POLICE MALFEASANCE
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Saga Prefectural Police covered up 1,033 traffic accidents causing death or injury


January 14, 2011


SAGA -- Prefectural police covered up more than 1,000 traffic accidents causing death or injury over a 16-month period, it has emerged.

Saga Prefectural Police announced that it under-reported the number of such accidents by 1,033 in its statistics from February 2009 to June 2010 at the instruction of two senior officers who headed its traffic bureau.

The head of the prefectural police expressed an apology for the wrongdoing. "It's regrettable that the practice has damaged the public's trust in us, and I'd like to apologize. We'll take steps to prevent a recurrence," said Mitsuo Suzuki, director of the force.

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The former traffic bureau chiefs gave the instructions because the force's measures to prevent traffic accidents haven't produced tangible results," an official with the prefectural police said.

According to prefectural police officials, a traffic bureau chief who retired in March 2009 gave such instructions to all 10 police stations under his jurisdiction and his successor, who quit his job in March last year, also issued a directive.

"Minor traffic accident that caused light injuries and those which were initially reported as property damage accidents but later as those resulting in slight injury should not be included in traffic accident statistics," the directive partly reads.

In 2009, 8,548 traffic accidents that resulted in injury or death occurred in Saga Prefecture, but the number was reduced to 7,762 in accordance with the instructions.

The prefecture saw 4,147 such accidents in the first half of 2010, but the force announced that 3,900 such accidents occurred over that period.

Many members of the traffic bureau complained that the directives were inappropriate, but their bosses never took any action to rectify the practice on the grounds that that was what the bureau heads decided on, according to the force's inspection and traffic planning divisions.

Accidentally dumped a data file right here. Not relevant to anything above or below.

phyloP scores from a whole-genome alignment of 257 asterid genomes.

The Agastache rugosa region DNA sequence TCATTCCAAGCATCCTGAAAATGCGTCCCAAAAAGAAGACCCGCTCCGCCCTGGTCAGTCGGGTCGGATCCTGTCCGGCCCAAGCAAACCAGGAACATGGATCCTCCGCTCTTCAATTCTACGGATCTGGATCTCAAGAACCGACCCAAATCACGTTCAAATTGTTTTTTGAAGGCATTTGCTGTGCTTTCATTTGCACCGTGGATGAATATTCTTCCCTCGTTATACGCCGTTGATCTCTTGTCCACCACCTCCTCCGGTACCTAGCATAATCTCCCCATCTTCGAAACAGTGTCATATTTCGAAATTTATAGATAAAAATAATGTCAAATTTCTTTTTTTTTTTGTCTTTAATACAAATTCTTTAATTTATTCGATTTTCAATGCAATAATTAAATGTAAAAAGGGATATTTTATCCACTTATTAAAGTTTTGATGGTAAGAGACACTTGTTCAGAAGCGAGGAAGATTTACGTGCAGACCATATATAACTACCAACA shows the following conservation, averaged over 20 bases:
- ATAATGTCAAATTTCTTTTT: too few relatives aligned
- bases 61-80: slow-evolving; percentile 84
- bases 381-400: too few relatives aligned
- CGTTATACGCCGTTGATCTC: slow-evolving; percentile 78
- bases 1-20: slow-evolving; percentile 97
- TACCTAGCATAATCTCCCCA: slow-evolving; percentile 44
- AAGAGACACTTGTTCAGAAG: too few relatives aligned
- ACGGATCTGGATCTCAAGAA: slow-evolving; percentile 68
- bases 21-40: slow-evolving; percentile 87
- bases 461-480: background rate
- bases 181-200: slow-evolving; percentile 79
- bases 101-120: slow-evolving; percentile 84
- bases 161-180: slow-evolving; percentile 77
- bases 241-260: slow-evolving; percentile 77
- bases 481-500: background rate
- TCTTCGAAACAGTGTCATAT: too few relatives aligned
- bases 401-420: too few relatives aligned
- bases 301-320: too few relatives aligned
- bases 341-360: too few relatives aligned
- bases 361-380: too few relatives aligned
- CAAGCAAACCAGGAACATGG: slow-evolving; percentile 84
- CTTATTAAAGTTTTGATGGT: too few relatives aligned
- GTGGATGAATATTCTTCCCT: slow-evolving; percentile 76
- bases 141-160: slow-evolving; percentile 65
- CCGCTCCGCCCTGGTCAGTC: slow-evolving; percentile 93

After the previous traffic bureau chief retired in March last year, moves to rectify the practice gained momentum.

The cover-up was reported to Suzuki on June 8 last year. When asked why its announcement of the case was delayed until this month, a spokesman said it took time to closely investigate the case.

Kenji Kamo, head of the prefectural police inspection office, has concluded that the former traffic bureau chiefs made misjudgments when they chose to cover up over 1,000 accidents as a means to reduce its statistics. He added that the force's efforts to reduce the number of such accidents were not effective enough.

One of the two former traffic bureau chiefs expressed regret over his actions. "I feel a sense of grave responsibility," he was quoted as telling prefectural police.

Six high-ranking officials with the prefectural police have been reprimanded over the case.

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Tokyo gov't appeals ruling over police negligence


22nd November, 2008

TOKYO —


The Tokyo metropolitan government on Friday appealed a ruling that ordered it and perpetrators of a 2004 murder to pay 20 million yen in damages to the parents of the victim.

The Tokyo District Court ruled Nov 7 that 24-year-old Akiko Koide could have been found alive before being killed by her former boyfriend and his girlfriend if the Tokyo police had conducted a proper investigation after her parents consulted with the police over her going missing in December 2003. The Metropolitan Police Department said it will continue to examine the case for whether it could have provided more support when the parents of the victim asked for help, it said.

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Police officer yells at relatives of victim of fatal assault

26th January 2009

KOFU


A police officer yelled earlier this month at the daughter of an elderly man who died after being assaulted in Yamanashi Prefecture, prompting protests from relatives, the woman said Sunday. Yamanashi prefectural police apologized to the bereaved family for the incident, according to the 31-year-old woman whose father, Norisuke Iida, 61, died in December after being assaulted by five people.

The woman said she visited a local police station on Jan 17 to convey her dissatisfaction with the indictment of the five suspects on suspicion of inflicting bodily injury resulting in death and told a police officer she does not understand why the case is not being treated as murder.

The officer then yelled at her, saying, ‘‘What are you dissatisfied about? It’s not murder because there was no murderous intent. The police are moving in line with what the prosecutors say,’’ according to the woman.

The woman’s elder brother, who complained to the prefectural police about the officer, said, ‘‘I didn’t think we’d be treated in this way when we are the victims, so I feel as if we have been betrayed by the police.’’

The deputy chief of the police station said there may have been a lack of consideration in the way the officer spoke to the woman.

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